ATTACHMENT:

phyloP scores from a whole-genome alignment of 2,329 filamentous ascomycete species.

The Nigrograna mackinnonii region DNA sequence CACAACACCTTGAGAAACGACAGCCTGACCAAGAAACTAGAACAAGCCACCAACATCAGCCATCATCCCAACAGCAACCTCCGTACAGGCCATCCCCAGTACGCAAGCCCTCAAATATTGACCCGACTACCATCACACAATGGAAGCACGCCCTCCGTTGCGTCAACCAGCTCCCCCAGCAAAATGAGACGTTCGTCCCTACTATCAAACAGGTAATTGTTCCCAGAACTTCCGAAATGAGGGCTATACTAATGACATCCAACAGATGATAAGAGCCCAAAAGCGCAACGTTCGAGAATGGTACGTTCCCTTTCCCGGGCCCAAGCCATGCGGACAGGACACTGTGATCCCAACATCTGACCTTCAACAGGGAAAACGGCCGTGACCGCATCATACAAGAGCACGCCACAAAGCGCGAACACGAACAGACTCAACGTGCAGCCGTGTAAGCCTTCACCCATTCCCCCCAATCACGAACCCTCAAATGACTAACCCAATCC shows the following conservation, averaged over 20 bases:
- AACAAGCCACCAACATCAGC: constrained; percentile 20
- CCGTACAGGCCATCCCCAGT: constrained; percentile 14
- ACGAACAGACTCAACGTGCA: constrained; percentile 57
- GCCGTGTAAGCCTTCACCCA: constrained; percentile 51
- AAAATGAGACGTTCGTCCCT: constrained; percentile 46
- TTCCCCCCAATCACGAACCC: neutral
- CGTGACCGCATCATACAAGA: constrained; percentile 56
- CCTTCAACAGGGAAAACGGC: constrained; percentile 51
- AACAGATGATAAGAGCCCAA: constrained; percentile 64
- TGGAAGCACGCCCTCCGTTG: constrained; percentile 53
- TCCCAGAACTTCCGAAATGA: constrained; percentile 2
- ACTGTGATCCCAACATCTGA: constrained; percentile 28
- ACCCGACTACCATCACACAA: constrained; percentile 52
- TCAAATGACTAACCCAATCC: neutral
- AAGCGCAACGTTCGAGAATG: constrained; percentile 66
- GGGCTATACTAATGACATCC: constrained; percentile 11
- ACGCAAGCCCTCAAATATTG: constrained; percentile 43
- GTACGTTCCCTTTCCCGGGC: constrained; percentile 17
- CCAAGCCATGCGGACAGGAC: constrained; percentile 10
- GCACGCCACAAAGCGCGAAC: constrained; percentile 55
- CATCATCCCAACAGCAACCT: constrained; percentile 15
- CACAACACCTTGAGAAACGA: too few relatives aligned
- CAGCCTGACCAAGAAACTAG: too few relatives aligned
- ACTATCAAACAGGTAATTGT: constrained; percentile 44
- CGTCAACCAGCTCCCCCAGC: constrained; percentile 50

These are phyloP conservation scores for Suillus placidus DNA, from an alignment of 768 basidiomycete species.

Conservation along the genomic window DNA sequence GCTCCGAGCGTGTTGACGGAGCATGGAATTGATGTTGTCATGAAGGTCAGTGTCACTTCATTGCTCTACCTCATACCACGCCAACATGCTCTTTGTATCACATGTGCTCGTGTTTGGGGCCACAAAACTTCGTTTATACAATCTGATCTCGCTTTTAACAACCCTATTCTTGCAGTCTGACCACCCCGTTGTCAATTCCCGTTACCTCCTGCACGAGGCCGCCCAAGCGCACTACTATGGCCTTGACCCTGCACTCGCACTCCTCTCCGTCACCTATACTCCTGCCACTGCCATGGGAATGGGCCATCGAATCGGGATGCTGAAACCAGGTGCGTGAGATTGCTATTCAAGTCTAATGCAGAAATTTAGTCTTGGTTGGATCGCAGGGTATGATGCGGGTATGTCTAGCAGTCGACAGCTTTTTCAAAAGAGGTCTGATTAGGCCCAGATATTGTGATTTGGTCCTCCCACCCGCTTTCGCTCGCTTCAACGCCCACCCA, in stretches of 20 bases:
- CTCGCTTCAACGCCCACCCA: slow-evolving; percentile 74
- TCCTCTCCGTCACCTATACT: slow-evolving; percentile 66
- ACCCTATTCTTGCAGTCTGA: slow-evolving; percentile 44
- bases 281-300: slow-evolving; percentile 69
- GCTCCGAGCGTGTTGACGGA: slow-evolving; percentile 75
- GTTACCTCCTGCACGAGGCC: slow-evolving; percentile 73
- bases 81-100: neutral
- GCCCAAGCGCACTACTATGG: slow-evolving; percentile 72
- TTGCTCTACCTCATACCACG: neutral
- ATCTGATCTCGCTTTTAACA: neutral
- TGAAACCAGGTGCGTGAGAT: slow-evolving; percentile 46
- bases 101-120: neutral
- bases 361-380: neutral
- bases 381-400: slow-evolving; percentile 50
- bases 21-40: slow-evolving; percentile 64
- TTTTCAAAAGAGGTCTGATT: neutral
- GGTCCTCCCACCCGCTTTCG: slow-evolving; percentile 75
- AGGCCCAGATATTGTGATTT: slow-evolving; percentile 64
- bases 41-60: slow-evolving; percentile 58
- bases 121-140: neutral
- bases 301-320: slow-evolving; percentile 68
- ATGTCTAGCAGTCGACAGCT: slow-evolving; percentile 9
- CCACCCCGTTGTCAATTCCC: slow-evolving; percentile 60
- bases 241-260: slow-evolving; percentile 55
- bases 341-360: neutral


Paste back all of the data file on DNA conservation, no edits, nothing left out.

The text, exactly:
phyloP scores from a whole-genome alignment of 2,329 filamentous ascomycete species.

The Nigrograna mackinnonii region DNA sequence CACAACACCTTGAGAAACGACAGCCTGACCAAGAAACTAGAACAAGCCACCAACATCAGCCATCATCCCAACAGCAACCTCCGTACAGGCCATCCCCAGTACGCAAGCCCTCAAATATTGACCCGACTACCATCACACAATGGAAGCACGCCCTCCGTTGCGTCAACCAGCTCCCCCAGCAAAATGAGACGTTCGTCCCTACTATCAAACAGGTAATTGTTCCCAGAACTTCCGAAATGAGGGCTATACTAATGACATCCAACAGATGATAAGAGCCCAAAAGCGCAACGTTCGAGAATGGTACGTTCCCTTTCCCGGGCCCAAGCCATGCGGACAGGACACTGTGATCCCAACATCTGACCTTCAACAGGGAAAACGGCCGTGACCGCATCATACAAGAGCACGCCACAAAGCGCGAACACGAACAGACTCAACGTGCAGCCGTGTAAGCCTTCACCCATTCCCCCCAATCACGAACCCTCAAATGACTAACCCAATCC shows the following conservation, averaged over 20 bases:
- AACAAGCCACCAACATCAGC: constrained; percentile 20
- CCGTACAGGCCATCCCCAGT: constrained; percentile 14
- ACGAACAGACTCAACGTGCA: constrained; percentile 57
- GCCGTGTAAGCCTTCACCCA: constrained; percentile 51
- AAAATGAGACGTTCGTCCCT: constrained; percentile 46
- TTCCCCCCAATCACGAACCC: neutral
- CGTGACCGCATCATACAAGA: constrained; percentile 56
- CCTTCAACAGGGAAAACGGC: constrained; percentile 51
- AACAGATGATAAGAGCCCAA: constrained; percentile 64
- TGGAAGCACGCCCTCCGTTG: constrained; percentile 53
- TCCCAGAACTTCCGAAATGA: constrained; percentile 2
- ACTGTGATCCCAACATCTGA: constrained; percentile 28
- ACCCGACTACCATCACACAA: constrained; percentile 52
- TCAAATGACTAACCCAATCC: neutral
- AAGCGCAACGTTCGAGAATG: constrained; percentile 66
- GGGCTATACTAATGACATCC: constrained; percentile 11
- ACGCAAGCCCTCAAATATTG: constrained; percentile 43
- GTACGTTCCCTTTCCCGGGC: constrained; percentile 17
- CCAAGCCATGCGGACAGGAC: constrained; percentile 10
- GCACGCCACAAAGCGCGAAC: constrained; percentile 55
- CATCATCCCAACAGCAACCT: constrained; percentile 15
- CACAACACCTTGAGAAACGA: too few relatives aligned
- CAGCCTGACCAAGAAACTAG: too few relatives aligned
- ACTATCAAACAGGTAATTGT: constrained; percentile 44
- CGTCAACCAGCTCCCCCAGC: constrained; percentile 50

These are phyloP conservation scores for Suillus placidus DNA, from an alignment of 768 basidiomycete species.

Conservation along the genomic window DNA sequence GCTCCGAGCGTGTTGACGGAGCATGGAATTGATGTTGTCATGAAGGTCAGTGTCACTTCATTGCTCTACCTCATACCACGCCAACATGCTCTTTGTATCACATGTGCTCGTGTTTGGGGCCACAAAACTTCGTTTATACAATCTGATCTCGCTTTTAACAACCCTATTCTTGCAGTCTGACCACCCCGTTGTCAATTCCCGTTACCTCCTGCACGAGGCCGCCCAAGCGCACTACTATGGCCTTGACCCTGCACTCGCACTCCTCTCCGTCACCTATACTCCTGCCACTGCCATGGGAATGGGCCATCGAATCGGGATGCTGAAACCAGGTGCGTGAGATTGCTATTCAAGTCTAATGCAGAAATTTAGTCTTGGTTGGATCGCAGGGTATGATGCGGGTATGTCTAGCAGTCGACAGCTTTTTCAAAAGAGGTCTGATTAGGCCCAGATATTGTGATTTGGTCCTCCCACCCGCTTTCGCTCGCTTCAACGCCCACCCA, in stretches of 20 bases:
- CTCGCTTCAACGCCCACCCA: slow-evolving; percentile 74
- TCCTCTCCGTCACCTATACT: slow-evolving; percentile 66
- ACCCTATTCTTGCAGTCTGA: slow-evolving; percentile 44
- bases 281-300: slow-evolving; percentile 69
- GCTCCGAGCGTGTTGACGGA: slow-evolving; percentile 75
- GTTACCTCCTGCACGAGGCC: slow-evolving; percentile 73
- bases 81-100: neutral
- GCCCAAGCGCACTACTATGG: slow-evolving; percentile 72
- TTGCTCTACCTCATACCACG: neutral
- ATCTGATCTCGCTTTTAACA: neutral
- TGAAACCAGGTGCGTGAGAT: slow-evolving; percentile 46
- bases 101-120: neutral
- bases 361-380: neutral
- bases 381-400: slow-evolving; percentile 50
- bases 21-40: slow-evolving; percentile 64
- TTTTCAAAAGAGGTCTGATT: neutral
- GGTCCTCCCACCCGCTTTCG: slow-evolving; percentile 75
- AGGCCCAGATATTGTGATTT: slow-evolving; percentile 64
- bases 41-60: slow-evolving; percentile 58
- bases 121-140: neutral
- bases 301-320: slow-evolving; percentile 68
- ATGTCTAGCAGTCGACAGCT: slow-evolving; percentile 9
- CCACCCCGTTGTCAATTCCC: slow-evolving; percentile 60
- bases 241-260: slow-evolving; percentile 55
- bases 341-360: neutral